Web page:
[1];  [1];  [1];  [1];  [1];  [1];  [1];  [2];  [3];  [3];  [3];  [4];  [4];  [4]
  1. Univ. of Kansas, Lawrence, KS (United States). Center for Research & Kansas Geological Survey
  2. TBirdie Consulting, Lawrence, KS (United States)
  3. Univ. of Kansas, Lawrence, KS (United States). Dept. of Geology
  4. Berexco, LLC, Wichita, KS (United States)
Publication Date:
Research Org.:
Univ. of Kansas, Lawrence, KS (United States). Center for Research & Kansas Geological Survey
Sponsoring Org.:
USDOE Office of Fossil Energy (FE), Clean Coal and Carbon (FE-20)
Contributing Org.:
Berexco, LLC., University of Kansas Department of Geology, IRIS-PASSCAL, Lawrence Berkeley National Laboratory, Electric Power Research Institute, Paragon Geophysical Services, Inc., Trilobite Testing Services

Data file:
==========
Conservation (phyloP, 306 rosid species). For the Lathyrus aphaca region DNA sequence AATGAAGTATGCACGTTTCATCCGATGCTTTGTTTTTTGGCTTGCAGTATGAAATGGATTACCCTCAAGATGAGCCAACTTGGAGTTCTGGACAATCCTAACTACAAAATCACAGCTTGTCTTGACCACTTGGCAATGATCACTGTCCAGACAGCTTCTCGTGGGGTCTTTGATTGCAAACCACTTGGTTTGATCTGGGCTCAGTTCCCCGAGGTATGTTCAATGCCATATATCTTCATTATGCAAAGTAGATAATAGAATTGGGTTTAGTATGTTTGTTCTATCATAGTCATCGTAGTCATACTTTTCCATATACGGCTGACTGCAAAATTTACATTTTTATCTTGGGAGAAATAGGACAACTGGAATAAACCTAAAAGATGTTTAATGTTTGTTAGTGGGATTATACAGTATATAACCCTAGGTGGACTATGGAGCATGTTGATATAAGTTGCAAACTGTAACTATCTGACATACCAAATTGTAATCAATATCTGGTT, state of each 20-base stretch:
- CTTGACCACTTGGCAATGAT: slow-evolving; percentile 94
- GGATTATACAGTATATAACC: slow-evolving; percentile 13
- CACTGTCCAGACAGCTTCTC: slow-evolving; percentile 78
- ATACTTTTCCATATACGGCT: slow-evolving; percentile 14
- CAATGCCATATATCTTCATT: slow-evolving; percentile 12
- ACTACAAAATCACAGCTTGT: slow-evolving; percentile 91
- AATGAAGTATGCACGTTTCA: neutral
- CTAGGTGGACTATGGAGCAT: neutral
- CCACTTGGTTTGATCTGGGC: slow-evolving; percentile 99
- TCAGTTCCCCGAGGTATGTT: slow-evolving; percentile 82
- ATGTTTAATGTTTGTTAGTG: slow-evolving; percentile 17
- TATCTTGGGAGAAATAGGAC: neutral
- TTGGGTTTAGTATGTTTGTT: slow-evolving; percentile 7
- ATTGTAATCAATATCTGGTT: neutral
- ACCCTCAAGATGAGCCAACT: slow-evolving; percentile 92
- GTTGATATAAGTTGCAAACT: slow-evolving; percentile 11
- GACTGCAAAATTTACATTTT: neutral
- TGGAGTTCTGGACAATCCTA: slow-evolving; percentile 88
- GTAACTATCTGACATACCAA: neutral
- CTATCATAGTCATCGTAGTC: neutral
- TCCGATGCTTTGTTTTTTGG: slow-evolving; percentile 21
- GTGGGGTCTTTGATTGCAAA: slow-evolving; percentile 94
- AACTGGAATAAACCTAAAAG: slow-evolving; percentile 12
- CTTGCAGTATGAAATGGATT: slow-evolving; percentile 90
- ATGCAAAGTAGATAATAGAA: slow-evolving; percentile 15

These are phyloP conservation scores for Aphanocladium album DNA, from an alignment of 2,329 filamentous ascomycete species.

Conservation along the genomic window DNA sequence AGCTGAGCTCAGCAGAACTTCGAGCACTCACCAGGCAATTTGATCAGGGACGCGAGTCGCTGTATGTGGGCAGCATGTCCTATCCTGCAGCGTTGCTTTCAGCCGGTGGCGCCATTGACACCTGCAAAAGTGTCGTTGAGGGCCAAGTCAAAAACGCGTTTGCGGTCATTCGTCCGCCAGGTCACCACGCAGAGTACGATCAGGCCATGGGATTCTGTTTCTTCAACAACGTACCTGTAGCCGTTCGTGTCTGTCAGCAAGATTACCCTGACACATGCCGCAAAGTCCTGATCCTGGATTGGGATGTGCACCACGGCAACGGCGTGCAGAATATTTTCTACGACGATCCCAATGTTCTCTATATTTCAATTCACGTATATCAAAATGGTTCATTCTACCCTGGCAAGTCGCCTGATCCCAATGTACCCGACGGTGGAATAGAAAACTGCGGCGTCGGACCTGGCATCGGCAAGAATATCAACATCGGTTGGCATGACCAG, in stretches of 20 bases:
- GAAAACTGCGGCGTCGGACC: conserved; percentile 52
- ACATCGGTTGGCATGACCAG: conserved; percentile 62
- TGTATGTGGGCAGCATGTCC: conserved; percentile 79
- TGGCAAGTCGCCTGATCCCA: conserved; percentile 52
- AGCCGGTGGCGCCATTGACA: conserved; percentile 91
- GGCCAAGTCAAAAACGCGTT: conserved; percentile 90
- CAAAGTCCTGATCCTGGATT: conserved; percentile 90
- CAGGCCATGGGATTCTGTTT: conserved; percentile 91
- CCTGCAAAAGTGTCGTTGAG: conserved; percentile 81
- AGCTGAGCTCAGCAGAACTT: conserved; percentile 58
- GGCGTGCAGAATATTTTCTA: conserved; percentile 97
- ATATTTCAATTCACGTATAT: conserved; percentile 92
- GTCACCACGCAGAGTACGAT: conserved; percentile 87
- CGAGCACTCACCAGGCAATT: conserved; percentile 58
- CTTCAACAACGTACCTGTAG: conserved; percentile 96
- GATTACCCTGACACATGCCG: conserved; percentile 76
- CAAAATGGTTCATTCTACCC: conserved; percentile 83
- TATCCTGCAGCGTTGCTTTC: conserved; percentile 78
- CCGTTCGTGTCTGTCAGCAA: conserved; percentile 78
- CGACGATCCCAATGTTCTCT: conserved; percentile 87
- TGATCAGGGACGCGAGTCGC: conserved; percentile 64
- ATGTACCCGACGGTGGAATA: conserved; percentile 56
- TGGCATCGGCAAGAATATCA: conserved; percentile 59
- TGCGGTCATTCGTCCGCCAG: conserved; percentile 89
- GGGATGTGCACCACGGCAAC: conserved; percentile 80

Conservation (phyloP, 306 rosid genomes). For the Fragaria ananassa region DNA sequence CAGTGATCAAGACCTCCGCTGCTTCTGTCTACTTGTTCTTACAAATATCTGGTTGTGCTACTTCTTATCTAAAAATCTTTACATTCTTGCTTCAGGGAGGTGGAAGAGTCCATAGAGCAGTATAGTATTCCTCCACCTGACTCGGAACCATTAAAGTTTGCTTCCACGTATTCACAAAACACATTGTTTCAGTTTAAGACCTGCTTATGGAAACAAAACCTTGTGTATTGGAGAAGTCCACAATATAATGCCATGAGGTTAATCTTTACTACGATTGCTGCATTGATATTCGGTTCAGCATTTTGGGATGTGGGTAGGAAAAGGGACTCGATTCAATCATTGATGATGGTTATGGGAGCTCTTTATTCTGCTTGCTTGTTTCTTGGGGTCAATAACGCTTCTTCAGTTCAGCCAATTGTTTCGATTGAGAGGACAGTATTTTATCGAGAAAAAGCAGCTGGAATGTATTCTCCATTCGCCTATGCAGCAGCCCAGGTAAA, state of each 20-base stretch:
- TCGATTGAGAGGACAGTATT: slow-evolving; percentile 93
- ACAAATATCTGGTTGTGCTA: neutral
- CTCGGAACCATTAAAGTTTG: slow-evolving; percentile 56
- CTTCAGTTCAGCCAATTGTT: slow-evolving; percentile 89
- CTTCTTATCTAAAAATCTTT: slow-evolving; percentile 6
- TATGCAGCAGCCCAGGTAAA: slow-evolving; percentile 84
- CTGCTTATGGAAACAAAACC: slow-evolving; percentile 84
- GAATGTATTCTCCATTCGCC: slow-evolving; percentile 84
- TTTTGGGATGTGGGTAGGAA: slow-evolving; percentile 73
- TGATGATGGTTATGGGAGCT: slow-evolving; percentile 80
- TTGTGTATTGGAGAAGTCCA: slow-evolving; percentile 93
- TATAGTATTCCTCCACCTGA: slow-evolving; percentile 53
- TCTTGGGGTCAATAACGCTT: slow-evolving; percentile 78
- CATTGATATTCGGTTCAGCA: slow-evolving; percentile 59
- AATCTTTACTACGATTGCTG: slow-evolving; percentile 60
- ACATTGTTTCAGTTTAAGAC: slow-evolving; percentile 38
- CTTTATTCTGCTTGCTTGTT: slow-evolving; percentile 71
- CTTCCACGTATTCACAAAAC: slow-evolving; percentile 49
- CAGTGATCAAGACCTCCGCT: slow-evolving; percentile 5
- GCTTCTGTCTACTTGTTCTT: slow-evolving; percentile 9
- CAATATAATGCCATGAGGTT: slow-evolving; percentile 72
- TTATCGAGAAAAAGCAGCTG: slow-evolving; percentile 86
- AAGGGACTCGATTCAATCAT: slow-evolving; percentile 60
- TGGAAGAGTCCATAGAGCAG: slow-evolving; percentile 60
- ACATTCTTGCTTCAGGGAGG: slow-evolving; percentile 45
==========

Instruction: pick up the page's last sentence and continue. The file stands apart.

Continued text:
OSTI Identifier:
1420310
Report Number(s):
DOE-KGS-06821
DUNS 076248616
DOE Contract Number:  
FE0006821
Resource Type:
Technical Report
Country of Publication:
United States
Language:
English
Subject:
02 PETROLEUM; 25 ENERGY STORAGE; 29 ENERGY PLANNING, POLICY, AND ECONOMY; 99 GENERAL AND MISCELLANEOUS; Carbon Storage; CO2-EOR; Carbon Capture Storage and Utilization; Carbon Sequestration; Geologic Carbon Storage; Class VI Permitting; Saline Aquifer Storage; Kansas Geological Survey; Energy Research; CO2 Injection

Citation Formats

Holubnyak, Yevhen Eugene, Watney, Lynn, Hollenbach, Jennifer, Bidgoli, Tandis, Fazelalavi, Fatemeh Mina, Doveton, John, Victorine, John, Birdie, Tiraz, Nolte, Alex, Tsoflias, Georgios, Graham, Brandon, Wreath, Dana, Bruns, Jason, and Blazer, Brett. Small Scale Field Test Demonstrating CO2 Sequestration In Arbuckle Saline Aquifer And By CO2-Eor At Wellington Field, Sumner County, Kansas. United States: N. p., 2017. Web. doi:10.2172/1420310.